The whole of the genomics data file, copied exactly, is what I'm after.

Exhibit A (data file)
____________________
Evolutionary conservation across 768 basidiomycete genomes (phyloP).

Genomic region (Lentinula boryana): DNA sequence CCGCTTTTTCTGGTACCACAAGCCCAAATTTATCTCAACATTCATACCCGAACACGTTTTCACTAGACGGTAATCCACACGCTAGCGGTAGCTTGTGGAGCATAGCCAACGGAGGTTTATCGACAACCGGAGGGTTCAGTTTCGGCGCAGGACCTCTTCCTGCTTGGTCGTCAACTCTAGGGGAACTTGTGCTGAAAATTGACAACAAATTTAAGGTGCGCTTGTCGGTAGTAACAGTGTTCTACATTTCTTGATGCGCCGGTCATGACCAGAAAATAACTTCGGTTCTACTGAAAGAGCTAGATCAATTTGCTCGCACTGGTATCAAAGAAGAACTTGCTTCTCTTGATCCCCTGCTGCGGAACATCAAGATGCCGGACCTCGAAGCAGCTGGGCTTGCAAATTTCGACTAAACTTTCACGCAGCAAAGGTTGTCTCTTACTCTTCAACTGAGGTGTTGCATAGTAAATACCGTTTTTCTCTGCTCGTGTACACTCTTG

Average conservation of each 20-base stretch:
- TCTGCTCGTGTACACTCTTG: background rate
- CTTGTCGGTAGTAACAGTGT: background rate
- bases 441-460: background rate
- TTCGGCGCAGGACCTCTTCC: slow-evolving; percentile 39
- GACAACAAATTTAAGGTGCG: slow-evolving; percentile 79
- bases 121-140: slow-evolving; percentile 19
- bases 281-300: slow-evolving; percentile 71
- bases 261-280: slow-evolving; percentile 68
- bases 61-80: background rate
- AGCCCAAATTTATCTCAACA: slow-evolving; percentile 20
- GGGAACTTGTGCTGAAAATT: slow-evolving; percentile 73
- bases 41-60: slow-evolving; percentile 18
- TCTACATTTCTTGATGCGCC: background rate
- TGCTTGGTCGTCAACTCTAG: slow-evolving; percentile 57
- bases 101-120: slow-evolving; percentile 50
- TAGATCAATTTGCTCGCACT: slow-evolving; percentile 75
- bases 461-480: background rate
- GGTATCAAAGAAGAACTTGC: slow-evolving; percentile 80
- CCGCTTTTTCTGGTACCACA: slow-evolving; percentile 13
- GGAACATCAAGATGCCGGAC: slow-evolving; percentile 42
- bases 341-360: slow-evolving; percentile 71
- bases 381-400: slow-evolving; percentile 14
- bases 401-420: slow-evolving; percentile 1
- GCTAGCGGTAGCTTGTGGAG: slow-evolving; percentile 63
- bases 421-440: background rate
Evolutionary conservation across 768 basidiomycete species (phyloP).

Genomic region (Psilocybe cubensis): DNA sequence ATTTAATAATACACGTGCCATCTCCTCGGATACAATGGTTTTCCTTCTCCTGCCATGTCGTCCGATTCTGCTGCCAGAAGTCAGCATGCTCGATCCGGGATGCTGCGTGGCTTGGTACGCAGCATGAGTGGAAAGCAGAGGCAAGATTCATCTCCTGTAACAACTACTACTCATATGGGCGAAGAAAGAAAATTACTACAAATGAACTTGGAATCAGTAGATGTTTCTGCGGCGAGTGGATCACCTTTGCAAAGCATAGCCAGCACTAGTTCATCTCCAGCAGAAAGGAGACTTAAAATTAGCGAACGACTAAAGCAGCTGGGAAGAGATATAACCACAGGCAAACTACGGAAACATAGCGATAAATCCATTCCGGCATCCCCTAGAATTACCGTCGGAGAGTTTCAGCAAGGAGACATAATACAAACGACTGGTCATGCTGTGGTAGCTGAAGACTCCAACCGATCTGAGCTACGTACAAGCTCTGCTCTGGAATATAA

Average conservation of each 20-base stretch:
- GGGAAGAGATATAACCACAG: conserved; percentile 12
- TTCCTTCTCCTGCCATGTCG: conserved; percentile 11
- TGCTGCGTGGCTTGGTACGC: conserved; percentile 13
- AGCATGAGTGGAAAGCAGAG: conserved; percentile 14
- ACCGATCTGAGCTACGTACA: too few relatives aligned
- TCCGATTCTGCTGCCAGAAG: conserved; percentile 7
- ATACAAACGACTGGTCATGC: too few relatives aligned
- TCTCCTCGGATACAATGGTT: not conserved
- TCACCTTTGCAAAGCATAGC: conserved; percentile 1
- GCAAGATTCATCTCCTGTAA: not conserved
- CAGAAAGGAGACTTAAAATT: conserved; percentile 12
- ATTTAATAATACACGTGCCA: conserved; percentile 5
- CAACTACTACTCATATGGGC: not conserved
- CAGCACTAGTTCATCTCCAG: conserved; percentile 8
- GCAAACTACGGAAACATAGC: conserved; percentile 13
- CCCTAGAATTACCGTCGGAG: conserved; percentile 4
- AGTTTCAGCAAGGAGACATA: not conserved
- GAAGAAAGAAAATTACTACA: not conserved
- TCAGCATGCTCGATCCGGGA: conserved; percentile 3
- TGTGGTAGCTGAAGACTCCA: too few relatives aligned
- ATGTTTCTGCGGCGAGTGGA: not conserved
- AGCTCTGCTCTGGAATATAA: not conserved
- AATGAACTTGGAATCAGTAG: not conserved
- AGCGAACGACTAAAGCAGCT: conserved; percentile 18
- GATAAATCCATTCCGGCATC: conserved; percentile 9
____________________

Evolutionary conservation across 768 basidiomycete genomes (phyloP).

Genomic region (Lentinula boryana): DNA sequence CCGCTTTTTCTGGTACCACAAGCCCAAATTTATCTCAACATTCATACCCGAACACGTTTTCACTAGACGGTAATCCACACGCTAGCGGTAGCTTGTGGAGCATAGCCAACGGAGGTTTATCGACAACCGGAGGGTTCAGTTTCGGCGCAGGACCTCTTCCTGCTTGGTCGTCAACTCTAGGGGAACTTGTGCTGAAAATTGACAACAAATTTAAGGTGCGCTTGTCGGTAGTAACAGTGTTCTACATTTCTTGATGCGCCGGTCATGACCAGAAAATAACTTCGGTTCTACTGAAAGAGCTAGATCAATTTGCTCGCACTGGTATCAAAGAAGAACTTGCTTCTCTTGATCCCCTGCTGCGGAACATCAAGATGCCGGACCTCGAAGCAGCTGGGCTTGCAAATTTCGACTAAACTTTCACGCAGCAAAGGTTGTCTCTTACTCTTCAACTGAGGTGTTGCATAGTAAATACCGTTTTTCTCTGCTCGTGTACACTCTTG

Average conservation of each 20-base stretch:
- TCTGCTCGTGTACACTCTTG: background rate
- CTTGTCGGTAGTAACAGTGT: background rate
- bases 441-460: background rate
- TTCGGCGCAGGACCTCTTCC: slow-evolving; percentile 39
- GACAACAAATTTAAGGTGCG: slow-evolving; percentile 79
- bases 121-140: slow-evolving; percentile 19
- bases 281-300: slow-evolving; percentile 71
- bases 261-280: slow-evolving; percentile 68
- bases 61-80: background rate
- AGCCCAAATTTATCTCAACA: slow-evolving; percentile 20
- GGGAACTTGTGCTGAAAATT: slow-evolving; percentile 73
- bases 41-60: slow-evolving; percentile 18
- TCTACATTTCTTGATGCGCC: background rate
- TGCTTGGTCGTCAACTCTAG: slow-evolving; percentile 57
- bases 101-120: slow-evolving; percentile 50
- TAGATCAATTTGCTCGCACT: slow-evolving; percentile 75
- bases 461-480: background rate
- GGTATCAAAGAAGAACTTGC: slow-evolving; percentile 80
- CCGCTTTTTCTGGTACCACA: slow-evolving; percentile 13
- GGAACATCAAGATGCCGGAC: slow-evolving; percentile 42
- bases 341-360: slow-evolving; percentile 71
- bases 381-400: slow-evolving; percentile 14
- bases 401-420: slow-evolving; percentile 1
- GCTAGCGGTAGCTTGTGGAG: slow-evolving; percentile 63
- bases 421-440: background rate
Evolutionary conservation across 768 basidiomycete species (phyloP).

Genomic region (Psilocybe cubensis): DNA sequence ATTTAATAATACACGTGCCATCTCCTCGGATACAATGGTTTTCCTTCTCCTGCCATGTCGTCCGATTCTGCTGCCAGAAGTCAGCATGCTCGATCCGGGATGCTGCGTGGCTTGGTACGCAGCATGAGTGGAAAGCAGAGGCAAGATTCATCTCCTGTAACAACTACTACTCATATGGGCGAAGAAAGAAAATTACTACAAATGAACTTGGAATCAGTAGATGTTTCTGCGGCGAGTGGATCACCTTTGCAAAGCATAGCCAGCACTAGTTCATCTCCAGCAGAAAGGAGACTTAAAATTAGCGAACGACTAAAGCAGCTGGGAAGAGATATAACCACAGGCAAACTACGGAAACATAGCGATAAATCCATTCCGGCATCCCCTAGAATTACCGTCGGAGAGTTTCAGCAAGGAGACATAATACAAACGACTGGTCATGCTGTGGTAGCTGAAGACTCCAACCGATCTGAGCTACGTACAAGCTCTGCTCTGGAATATAA

Average conservation of each 20-base stretch:
- GGGAAGAGATATAACCACAG: conserved; percentile 12
- TTCCTTCTCCTGCCATGTCG: conserved; percentile 11
- TGCTGCGTGGCTTGGTACGC: conserved; percentile 13
- AGCATGAGTGGAAAGCAGAG: conserved; percentile 14
- ACCGATCTGAGCTACGTACA: too few relatives aligned
- TCCGATTCTGCTGCCAGAAG: conserved; percentile 7
- ATACAAACGACTGGTCATGC: too few relatives aligned
- TCTCCTCGGATACAATGGTT: not conserved
- TCACCTTTGCAAAGCATAGC: conserved; percentile 1
- GCAAGATTCATCTCCTGTAA: not conserved
- CAGAAAGGAGACTTAAAATT: conserved; percentile 12
- ATTTAATAATACACGTGCCA: conserved; percentile 5
- CAACTACTACTCATATGGGC: not conserved
- CAGCACTAGTTCATCTCCAG: conserved; percentile 8
- GCAAACTACGGAAACATAGC: conserved; percentile 13
- CCCTAGAATTACCGTCGGAG: conserved; percentile 4
- AGTTTCAGCAAGGAGACATA: not conserved
- GAAGAAAGAAAATTACTACA: not conserved
- TCAGCATGCTCGATCCGGGA: conserved; percentile 3
- TGTGGTAGCTGAAGACTCCA: too few relatives aligned
- ATGTTTCTGCGGCGAGTGGA: not conserved
- AGCTCTGCTCTGGAATATAA: not conserved
- AATGAACTTGGAATCAGTAG: not conserved
- AGCGAACGACTAAAGCAGCT: conserved; percentile 18
- GATAAATCCATTCCGGCATC: conserved; percentile 9